Paltrow will happily take your money

David Gorski, an actual medical doctor, takes a look at Goop and the medical doctors who defend it.

One thing the publicity did reveal is just how much about the money Paltrow is:

This is Paltrow’s peculiar gift — or grift — and it was on full display at “In Goop Health,” her day-long event meant to bring her website’s “most requested and shared wellness content to life.” By last week, all 500 tickets, ranging from $500 to $1,500, had sold out; another event is planned for New York City in January.

Attendees were told via email to arrive at 9 a.m. The summit wouldn’t actually begin for another hour, which allowed enough time to shop inside a cavernous industrial space for Goop-branded products such as water bottles ($35), hoodies ($100) and a “G.”-branded flight pack consisting of four thin nesting canvas bags containing some magnesium packets, a sleep mask, earbuds and moisturizer ($198).

It was the physical manifestation of the day to come: For those willing to spend so much on so little, Paltrow will happily take your money.

This is, of course, what Goop is about far more than anything else, which Colbert’s skewering mocked so well. And there is a lot of quackery, pseudoscience and nonsense. It ranges from “leech facials” (whatever that is—wait, I don’t want to know) to aura photography (basically Kirlian photography, showing that no pseudoscience or mysticism ever completely disappears) to IV drips to earthing to crystal therapy (of course!) to the lectin avoidance diet. (More on this last one later; it suffices for now to say that lectin is the new gluten.) Indeed, the Goop brand was best described as “pure, unadulterated, blood-diamond free, organic-certified, biodynamic, moon-dusted bullshit.”

But it’s not just goofy beauty-product marketing.

Beauty products have always featured a healthy helping of woo, after all. But that’s not all Goop promotes. It also promotes The One Quackery To Rule Them All, homeopathy, plus other quackery like detox cleanses, naturopathy, colon cleansesfunctional medicine, and a whole lot of dubious fad diets. This dubious medical advice is then coupled with fear mongering about “mold toxicity,” the Epstein-Barr Virus as the root of all chronic illness, and the long-debunked claim that bras predispose to breast cancer. So, yes, it might be amusing that Paltrow has claimed that there are all sorts of “toxins” in shampoo (which is, of course, why she says you should buy her shampoos) or that goat’s milk is the cure for what ails you, but she’s fused the usually relatively minor woo associated with beauty and “wellness” with some serious quackery. She’s basically taken beauty woo and weaponized it into something that is no longer just a relatively harmless bit of nonsense for customers with, as comedians Mitchell and Webb once put it, a “vague sense of unease, a touch of the nerves, or even just more money than sense.” It’s gotten serious.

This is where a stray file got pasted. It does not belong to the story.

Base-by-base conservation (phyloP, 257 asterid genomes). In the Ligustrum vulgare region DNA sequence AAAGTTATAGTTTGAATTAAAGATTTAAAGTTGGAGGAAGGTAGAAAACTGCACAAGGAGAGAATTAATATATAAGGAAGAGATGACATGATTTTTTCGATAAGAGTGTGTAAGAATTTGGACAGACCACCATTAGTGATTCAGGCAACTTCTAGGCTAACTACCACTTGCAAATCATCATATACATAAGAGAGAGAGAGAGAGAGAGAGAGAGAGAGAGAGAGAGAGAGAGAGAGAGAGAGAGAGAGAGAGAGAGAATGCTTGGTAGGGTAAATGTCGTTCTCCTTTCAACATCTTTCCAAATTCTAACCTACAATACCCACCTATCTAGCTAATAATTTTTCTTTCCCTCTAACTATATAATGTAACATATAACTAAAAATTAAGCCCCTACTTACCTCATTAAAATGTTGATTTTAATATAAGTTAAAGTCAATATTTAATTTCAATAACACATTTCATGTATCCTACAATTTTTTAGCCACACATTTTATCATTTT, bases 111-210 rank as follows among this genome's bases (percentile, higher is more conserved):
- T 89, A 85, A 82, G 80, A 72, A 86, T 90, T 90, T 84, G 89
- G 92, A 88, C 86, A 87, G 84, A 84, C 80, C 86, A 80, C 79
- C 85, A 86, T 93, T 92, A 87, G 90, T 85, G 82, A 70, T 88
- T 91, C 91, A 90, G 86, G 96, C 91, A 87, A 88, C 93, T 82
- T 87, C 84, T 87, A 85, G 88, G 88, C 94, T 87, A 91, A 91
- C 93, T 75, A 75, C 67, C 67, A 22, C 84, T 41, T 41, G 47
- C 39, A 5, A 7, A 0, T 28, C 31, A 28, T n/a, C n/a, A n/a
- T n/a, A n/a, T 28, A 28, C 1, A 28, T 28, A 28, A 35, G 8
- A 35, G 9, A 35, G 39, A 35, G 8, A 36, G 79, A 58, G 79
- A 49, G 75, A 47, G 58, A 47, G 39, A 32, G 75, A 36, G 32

And then the doctors got into the act.

It finally happened about a week and a half ago, when an article by two of Goop’s doctors was published on the Goop website. The title? “Uncensored: A Word from our Doctors.” The two doctors in question were Dr. Steven Gundry, who is doing his best to turn lectins into the new gluten, and Dr. Aviva Romm, who claims that EBV is the cause of thyroiditis, which is the cause of…well, basically almost all chronic diseases. It was basically a hit piece on Dr. Gunter, who is one of the most persistent and widely quoted bloggers criticizing Goop.

And another actual medical doctor, as opposed to a movie star or an offspring of Queen Brenda.

never have I seen such a passive-aggressive, self-righteous combination of tone trolling and mansplaining in a single article. His is merely a somewhat more subtle form of ad hominem attack. One also has to wonder why Goop decided to attack Dr. Gunter specifically and not, say, Prof. Tim Caulfield, who actually wrote a book entitled Is Gwyneth Paltrow Wrong About Everything?: How the Famous Sell Us Elixirs of Health, Beauty & Happiness. Could it be because the editors of Goop thought it would be easier to paint a woman as unreasonable and—dare I say it?—hysterical? Perish the thought! Or why didn’t Goop attack Stephen Colbert? It couldn’t be because he’s the host of a popular late night [show] that might one day be needed to help promote one of Paltrow’s movies someday, not to mention that Colbert could very easily punch back with devastating effect, could it? Perish the thought!

Oh dear, how cynical. I’m shocked.

Dr. Romm invoked a veritable crank bingo of tropes, such as the “science was wrong before” trope (also invoked by Dr. Gundry), before going all “just starting a conversation” on us:

In a time when women are desperately hungry for safe alternatives to mainstream practices that too often fall short of helpful for chronic symptoms, and in the setting of a medical system that is continually falling short of providing lasting solutions to the chronic disease problems we’re facing: I prefer, rather than ridiculing vehicles that are actually highly effective at reaching large numbers of women who want to be well, to seek to understand what women are looking for, what the maintstream isn’t providing; and how we can work together to support those vehicles in elevating their content so that women are receiving the meaningful, and evidence-based answers, they want and deserve, whenever possible.

TRANSLATION: Don’t mock us, even though we peddle absolute nonsense sold with bafflegab. We’re highly effective at reaching large numbers of women who want to be well. Then we well them expensive nonsense.

Or sell them, probably, but “well them” is a good way of putting it. Lie back, relax, and let us well you [for a steep fee].

Read the whole thing.

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